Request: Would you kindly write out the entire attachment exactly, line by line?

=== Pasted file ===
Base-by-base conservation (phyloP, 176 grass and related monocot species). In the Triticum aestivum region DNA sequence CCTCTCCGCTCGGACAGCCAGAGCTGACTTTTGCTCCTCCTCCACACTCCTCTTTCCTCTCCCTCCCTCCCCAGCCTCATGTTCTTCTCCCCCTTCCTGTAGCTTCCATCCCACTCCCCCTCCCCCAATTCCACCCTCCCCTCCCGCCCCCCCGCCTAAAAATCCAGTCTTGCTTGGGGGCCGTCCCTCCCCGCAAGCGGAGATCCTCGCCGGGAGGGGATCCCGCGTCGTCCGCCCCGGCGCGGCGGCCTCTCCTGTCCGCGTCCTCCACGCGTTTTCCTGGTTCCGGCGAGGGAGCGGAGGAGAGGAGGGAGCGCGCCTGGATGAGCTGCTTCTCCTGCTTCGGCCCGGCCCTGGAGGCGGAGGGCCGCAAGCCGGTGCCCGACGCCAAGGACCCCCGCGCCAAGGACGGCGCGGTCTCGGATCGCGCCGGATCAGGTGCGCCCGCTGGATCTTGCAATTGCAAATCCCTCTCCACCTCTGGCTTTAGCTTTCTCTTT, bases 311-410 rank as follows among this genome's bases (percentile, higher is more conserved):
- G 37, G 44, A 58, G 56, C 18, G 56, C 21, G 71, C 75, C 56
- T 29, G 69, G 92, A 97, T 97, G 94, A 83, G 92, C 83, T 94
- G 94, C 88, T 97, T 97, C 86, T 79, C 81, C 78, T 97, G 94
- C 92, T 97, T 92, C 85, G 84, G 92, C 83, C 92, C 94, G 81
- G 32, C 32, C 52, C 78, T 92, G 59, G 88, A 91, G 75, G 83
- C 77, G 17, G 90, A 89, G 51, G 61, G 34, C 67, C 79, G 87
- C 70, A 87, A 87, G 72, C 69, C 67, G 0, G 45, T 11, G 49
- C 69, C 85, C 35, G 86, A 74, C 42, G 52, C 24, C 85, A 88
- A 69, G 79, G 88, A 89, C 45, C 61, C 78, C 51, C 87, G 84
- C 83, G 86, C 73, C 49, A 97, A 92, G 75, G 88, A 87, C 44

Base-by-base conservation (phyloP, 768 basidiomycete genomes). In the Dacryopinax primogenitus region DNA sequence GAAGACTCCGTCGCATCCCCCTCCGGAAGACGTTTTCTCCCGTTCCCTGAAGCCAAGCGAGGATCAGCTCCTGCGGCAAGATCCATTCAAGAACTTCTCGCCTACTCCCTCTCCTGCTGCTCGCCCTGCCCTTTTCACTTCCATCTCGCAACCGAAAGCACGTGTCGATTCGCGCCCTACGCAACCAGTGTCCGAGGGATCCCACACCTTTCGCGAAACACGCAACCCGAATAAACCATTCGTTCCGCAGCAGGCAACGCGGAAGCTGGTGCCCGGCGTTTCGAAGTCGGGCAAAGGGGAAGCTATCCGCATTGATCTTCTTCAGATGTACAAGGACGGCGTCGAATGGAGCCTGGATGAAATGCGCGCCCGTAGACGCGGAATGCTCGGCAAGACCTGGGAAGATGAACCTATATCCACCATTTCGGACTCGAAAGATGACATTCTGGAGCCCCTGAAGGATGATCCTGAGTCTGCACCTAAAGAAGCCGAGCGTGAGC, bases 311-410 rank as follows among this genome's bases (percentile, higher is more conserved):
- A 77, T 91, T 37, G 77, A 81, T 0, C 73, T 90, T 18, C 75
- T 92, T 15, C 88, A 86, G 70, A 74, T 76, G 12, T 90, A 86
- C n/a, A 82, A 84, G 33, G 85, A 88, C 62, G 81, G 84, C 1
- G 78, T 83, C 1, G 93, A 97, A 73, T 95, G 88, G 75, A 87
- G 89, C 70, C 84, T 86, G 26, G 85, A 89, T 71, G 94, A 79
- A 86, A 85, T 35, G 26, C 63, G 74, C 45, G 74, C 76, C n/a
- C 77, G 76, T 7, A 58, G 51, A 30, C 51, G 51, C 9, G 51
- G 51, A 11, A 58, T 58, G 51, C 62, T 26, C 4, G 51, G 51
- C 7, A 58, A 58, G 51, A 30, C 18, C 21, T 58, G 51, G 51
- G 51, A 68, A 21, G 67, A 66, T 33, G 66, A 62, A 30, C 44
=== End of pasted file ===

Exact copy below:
Base-by-base conservation (phyloP, 176 grass and related monocot species). In the Triticum aestivum region DNA sequence CCTCTCCGCTCGGACAGCCAGAGCTGACTTTTGCTCCTCCTCCACACTCCTCTTTCCTCTCCCTCCCTCCCCAGCCTCATGTTCTTCTCCCCCTTCCTGTAGCTTCCATCCCACTCCCCCTCCCCCAATTCCACCCTCCCCTCCCGCCCCCCCGCCTAAAAATCCAGTCTTGCTTGGGGGCCGTCCCTCCCCGCAAGCGGAGATCCTCGCCGGGAGGGGATCCCGCGTCGTCCGCCCCGGCGCGGCGGCCTCTCCTGTCCGCGTCCTCCACGCGTTTTCCTGGTTCCGGCGAGGGAGCGGAGGAGAGGAGGGAGCGCGCCTGGATGAGCTGCTTCTCCTGCTTCGGCCCGGCCCTGGAGGCGGAGGGCCGCAAGCCGGTGCCCGACGCCAAGGACCCCCGCGCCAAGGACGGCGCGGTCTCGGATCGCGCCGGATCAGGTGCGCCCGCTGGATCTTGCAATTGCAAATCCCTCTCCACCTCTGGCTTTAGCTTTCTCTTT, bases 311-410 rank as follows among this genome's bases (percentile, higher is more conserved):
- G 37, G 44, A 58, G 56, C 18, G 56, C 21, G 71, C 75, C 56
- T 29, G 69, G 92, A 97, T 97, G 94, A 83, G 92, C 83, T 94
- G 94, C 88, T 97, T 97, C 86, T 79, C 81, C 78, T 97, G 94
- C 92, T 97, T 92, C 85, G 84, G 92, C 83, C 92, C 94, G 81
- G 32, C 32, C 52, C 78, T 92, G 59, G 88, A 91, G 75, G 83
- C 77, G 17, G 90, A 89, G 51, G 61, G 34, C 67, C 79, G 87
- C 70, A 87, A 87, G 72, C 69, C 67, G 0, G 45, T 11, G 49
- C 69, C 85, C 35, G 86, A 74, C 42, G 52, C 24, C 85, A 88
- A 69, G 79, G 88, A 89, C 45, C 61, C 78, C 51, C 87, G 84
- C 83, G 86, C 73, C 49, A 97, A 92, G 75, G 88, A 87, C 44

Base-by-base conservation (phyloP, 768 basidiomycete genomes). In the Dacryopinax primogenitus region DNA sequence GAAGACTCCGTCGCATCCCCCTCCGGAAGACGTTTTCTCCCGTTCCCTGAAGCCAAGCGAGGATCAGCTCCTGCGGCAAGATCCATTCAAGAACTTCTCGCCTACTCCCTCTCCTGCTGCTCGCCCTGCCCTTTTCACTTCCATCTCGCAACCGAAAGCACGTGTCGATTCGCGCCCTACGCAACCAGTGTCCGAGGGATCCCACACCTTTCGCGAAACACGCAACCCGAATAAACCATTCGTTCCGCAGCAGGCAACGCGGAAGCTGGTGCCCGGCGTTTCGAAGTCGGGCAAAGGGGAAGCTATCCGCATTGATCTTCTTCAGATGTACAAGGACGGCGTCGAATGGAGCCTGGATGAAATGCGCGCCCGTAGACGCGGAATGCTCGGCAAGACCTGGGAAGATGAACCTATATCCACCATTTCGGACTCGAAAGATGACATTCTGGAGCCCCTGAAGGATGATCCTGAGTCTGCACCTAAAGAAGCCGAGCGTGAGC, bases 311-410 rank as follows among this genome's bases (percentile, higher is more conserved):
- A 77, T 91, T 37, G 77, A 81, T 0, C 73, T 90, T 18, C 75
- T 92, T 15, C 88, A 86, G 70, A 74, T 76, G 12, T 90, A 86
- C n/a, A 82, A 84, G 33, G 85, A 88, C 62, G 81, G 84, C 1
- G 78, T 83, C 1, G 93, A 97, A 73, T 95, G 88, G 75, A 87
- G 89, C 70, C 84, T 86, G 26, G 85, A 89, T 71, G 94, A 79
- A 86, A 85, T 35, G 26, C 63, G 74, C 45, G 74, C 76, C n/a
- C 77, G 76, T 7, A 58, G 51, A 30, C 51, G 51, C 9, G 51
- G 51, A 11, A 58, T 58, G 51, C 62, T 26, C 4, G 51, G 51
- C 7, A 58, A 58, G 51, A 30, C 18, C 21, T 58, G 51, G 51
- G 51, A 68, A 21, G 67, A 66, T 33, G 66, A 62, A 30, C 44